- Buyer's guide
IPBA Active Again; Promotes Pipebursting Benefits
There is a flurry of activity among members of the International Pipe Bursting Association (IPBA) as the association accelerates efforts to promote the benefits of this versatile trenchless method for replacing failing underground infrastructure.
Founded in 2000 as a division of NASSCO (National Association of Sewer Service Companies), a primary goal of the IPBA is educating engineers and municipal water and sewer managers about the benefits of pipebursting and providing technical data about the technique and its applications.
The association prepared and published pipebursting standards and specifications guidelines in 2003 which is widely used nationally and internationally. However, following publication of the guidelines, association activities declined.
IPBA’s rebirth began earlier this year at the annual UCT Show in Tampa when more than 20 industry representatives met and determined that an independent pipe bursting association was a necessity and that the IPBA needed to be brought to active status.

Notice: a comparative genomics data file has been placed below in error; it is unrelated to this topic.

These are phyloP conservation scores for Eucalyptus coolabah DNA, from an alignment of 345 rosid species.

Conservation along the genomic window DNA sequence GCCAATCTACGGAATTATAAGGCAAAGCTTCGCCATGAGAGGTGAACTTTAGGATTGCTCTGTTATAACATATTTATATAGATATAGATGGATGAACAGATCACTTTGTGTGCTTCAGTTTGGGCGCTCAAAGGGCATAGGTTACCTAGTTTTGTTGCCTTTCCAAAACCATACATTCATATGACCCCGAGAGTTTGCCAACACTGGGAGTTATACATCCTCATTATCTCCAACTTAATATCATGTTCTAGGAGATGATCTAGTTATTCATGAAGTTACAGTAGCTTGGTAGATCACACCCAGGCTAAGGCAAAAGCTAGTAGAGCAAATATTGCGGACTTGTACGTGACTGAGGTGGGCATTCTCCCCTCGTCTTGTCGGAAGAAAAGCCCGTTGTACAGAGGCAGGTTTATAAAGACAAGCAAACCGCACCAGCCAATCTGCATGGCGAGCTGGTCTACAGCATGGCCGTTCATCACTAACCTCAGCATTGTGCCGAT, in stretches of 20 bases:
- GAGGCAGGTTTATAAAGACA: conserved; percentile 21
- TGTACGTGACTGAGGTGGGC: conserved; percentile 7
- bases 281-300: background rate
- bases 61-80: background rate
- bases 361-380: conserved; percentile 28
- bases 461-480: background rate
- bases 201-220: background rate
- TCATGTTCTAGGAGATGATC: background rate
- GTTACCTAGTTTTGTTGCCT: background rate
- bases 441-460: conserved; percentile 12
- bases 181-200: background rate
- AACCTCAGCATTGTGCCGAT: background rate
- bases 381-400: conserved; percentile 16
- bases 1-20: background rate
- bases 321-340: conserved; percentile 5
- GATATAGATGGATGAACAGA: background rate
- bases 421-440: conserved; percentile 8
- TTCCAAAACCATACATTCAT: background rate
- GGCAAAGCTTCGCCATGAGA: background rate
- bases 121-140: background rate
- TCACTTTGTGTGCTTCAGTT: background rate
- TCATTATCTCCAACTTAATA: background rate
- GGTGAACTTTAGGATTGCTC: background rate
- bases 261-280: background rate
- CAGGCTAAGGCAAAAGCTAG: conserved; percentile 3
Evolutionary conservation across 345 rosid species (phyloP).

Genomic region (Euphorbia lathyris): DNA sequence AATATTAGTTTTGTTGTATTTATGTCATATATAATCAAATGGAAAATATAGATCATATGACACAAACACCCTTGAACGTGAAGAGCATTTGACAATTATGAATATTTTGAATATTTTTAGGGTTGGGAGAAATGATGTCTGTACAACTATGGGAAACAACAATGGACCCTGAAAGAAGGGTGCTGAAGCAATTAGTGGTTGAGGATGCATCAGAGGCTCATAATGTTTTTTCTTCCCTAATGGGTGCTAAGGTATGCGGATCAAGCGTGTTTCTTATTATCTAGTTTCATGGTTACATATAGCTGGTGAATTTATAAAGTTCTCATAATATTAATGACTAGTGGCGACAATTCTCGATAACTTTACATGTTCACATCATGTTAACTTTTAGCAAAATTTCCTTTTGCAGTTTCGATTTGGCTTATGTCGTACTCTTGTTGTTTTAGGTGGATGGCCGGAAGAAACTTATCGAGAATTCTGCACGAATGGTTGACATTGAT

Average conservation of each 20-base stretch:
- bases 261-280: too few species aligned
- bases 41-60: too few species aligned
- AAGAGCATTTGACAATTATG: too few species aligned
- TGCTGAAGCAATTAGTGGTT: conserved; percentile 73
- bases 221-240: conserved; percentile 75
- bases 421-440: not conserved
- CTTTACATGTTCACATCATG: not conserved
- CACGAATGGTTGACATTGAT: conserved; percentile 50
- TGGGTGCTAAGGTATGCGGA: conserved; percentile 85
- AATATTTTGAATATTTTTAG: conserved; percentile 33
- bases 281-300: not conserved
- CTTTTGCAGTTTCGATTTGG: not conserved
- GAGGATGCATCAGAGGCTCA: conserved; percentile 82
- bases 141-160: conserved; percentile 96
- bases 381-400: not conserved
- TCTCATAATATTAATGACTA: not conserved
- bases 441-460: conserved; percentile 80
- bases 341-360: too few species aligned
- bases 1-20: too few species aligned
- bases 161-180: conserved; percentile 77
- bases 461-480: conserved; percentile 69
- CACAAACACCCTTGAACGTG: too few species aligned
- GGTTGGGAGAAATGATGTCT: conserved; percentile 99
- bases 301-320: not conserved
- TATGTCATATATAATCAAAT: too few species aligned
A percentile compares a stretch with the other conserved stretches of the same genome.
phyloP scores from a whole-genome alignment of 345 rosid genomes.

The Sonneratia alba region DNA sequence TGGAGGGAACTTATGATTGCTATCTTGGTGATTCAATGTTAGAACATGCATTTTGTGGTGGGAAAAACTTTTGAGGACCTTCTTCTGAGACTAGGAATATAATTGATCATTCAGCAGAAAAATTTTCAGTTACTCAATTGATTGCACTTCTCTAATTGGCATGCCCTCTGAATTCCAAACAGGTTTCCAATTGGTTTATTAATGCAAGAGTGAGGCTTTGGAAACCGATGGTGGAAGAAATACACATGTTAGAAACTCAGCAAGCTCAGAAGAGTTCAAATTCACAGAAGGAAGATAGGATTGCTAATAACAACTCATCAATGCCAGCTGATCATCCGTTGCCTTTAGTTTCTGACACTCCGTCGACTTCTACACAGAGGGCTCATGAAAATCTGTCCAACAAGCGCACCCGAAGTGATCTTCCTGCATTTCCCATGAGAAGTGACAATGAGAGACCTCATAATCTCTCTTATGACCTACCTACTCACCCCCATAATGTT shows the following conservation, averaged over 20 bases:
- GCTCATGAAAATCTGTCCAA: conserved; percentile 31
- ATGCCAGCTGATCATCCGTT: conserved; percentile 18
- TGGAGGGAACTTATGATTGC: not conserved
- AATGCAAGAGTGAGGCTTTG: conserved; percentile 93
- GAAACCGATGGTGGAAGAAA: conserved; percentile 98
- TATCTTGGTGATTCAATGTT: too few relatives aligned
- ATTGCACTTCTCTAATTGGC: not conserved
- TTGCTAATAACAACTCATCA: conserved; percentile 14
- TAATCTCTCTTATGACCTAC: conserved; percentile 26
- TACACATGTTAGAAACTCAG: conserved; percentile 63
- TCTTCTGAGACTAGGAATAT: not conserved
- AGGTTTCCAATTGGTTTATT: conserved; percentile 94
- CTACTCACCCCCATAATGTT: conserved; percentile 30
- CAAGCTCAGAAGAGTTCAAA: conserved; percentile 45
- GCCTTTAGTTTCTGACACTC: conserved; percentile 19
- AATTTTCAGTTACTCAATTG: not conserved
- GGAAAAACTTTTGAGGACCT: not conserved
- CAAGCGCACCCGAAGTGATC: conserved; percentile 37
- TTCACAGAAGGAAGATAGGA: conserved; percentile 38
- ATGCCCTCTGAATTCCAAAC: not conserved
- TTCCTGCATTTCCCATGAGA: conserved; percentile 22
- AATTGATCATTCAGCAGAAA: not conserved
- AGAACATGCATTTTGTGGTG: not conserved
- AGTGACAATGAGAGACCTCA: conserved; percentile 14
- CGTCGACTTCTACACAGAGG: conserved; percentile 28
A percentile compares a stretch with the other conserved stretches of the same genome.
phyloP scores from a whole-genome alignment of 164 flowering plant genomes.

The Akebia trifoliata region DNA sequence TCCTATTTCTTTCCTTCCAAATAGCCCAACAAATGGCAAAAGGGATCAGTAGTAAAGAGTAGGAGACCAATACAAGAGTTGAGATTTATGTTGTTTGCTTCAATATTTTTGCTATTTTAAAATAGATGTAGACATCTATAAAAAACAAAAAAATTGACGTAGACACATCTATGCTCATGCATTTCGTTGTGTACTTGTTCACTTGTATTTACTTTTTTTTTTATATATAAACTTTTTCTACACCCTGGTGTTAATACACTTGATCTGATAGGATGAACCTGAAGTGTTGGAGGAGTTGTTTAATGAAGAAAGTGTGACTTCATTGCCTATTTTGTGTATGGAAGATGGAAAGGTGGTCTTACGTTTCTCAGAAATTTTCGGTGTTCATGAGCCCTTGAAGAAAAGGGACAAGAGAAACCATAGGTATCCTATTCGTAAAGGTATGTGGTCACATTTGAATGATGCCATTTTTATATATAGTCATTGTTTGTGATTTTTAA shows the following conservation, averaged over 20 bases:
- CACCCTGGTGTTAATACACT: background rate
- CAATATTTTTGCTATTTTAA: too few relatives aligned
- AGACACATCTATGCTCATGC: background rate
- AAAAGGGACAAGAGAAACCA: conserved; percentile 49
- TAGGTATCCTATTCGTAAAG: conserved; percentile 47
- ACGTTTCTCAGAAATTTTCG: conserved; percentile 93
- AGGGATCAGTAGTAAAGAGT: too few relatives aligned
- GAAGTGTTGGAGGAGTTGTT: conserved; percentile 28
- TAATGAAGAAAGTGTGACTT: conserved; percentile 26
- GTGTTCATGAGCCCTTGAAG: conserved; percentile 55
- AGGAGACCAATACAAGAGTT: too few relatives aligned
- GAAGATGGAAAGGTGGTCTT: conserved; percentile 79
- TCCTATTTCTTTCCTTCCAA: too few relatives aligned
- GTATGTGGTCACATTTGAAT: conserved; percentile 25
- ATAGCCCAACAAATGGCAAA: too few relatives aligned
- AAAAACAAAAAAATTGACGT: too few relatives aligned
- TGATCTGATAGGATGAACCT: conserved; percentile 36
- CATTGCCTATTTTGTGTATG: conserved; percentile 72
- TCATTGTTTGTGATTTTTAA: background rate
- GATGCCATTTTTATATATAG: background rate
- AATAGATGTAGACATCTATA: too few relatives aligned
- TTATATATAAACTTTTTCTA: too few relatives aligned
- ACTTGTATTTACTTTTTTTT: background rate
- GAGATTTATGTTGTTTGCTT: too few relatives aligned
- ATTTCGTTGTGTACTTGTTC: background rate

“The Tampa meeting was our kickoff event and launched the IPBA into an active organization again,” says Brian Metcalf, association chairman. “The meeting was attended by some of the major pipebursting contractors in North America and discussions centered around the need to make the IPBA an active and effective organization focused on the education, promotion and expansion of our industry.”
Committees were organized for marketing, education, specifications and governmental relations.
Also at the Tampa meeting, the decision was made to have an all-day working session in Chicago in May the day before the opening of the No Dig show to begin drafting a five-year strategic plan to meet the association’s objectives. Committee leaders, says Metcalf, were charged with working with members to prepare recommendations for inclusion in the five-year plan.
Following the May meeting, committees have remained active and planning work continues.
“Our immediate goals,” Metcalf says, “are to finalize the five-year plan, expand our member base, develop a long-term plan to expand the industry by double digits annually, and make pipebursting the preferred low-cost solution to replacement of aging infrastructure. We can accomplish these goals by advancing the acceptance of pipebursting through education, training, marketing and encouraging governmental support to replace existing infrastructure using the most cost-effective methods available.”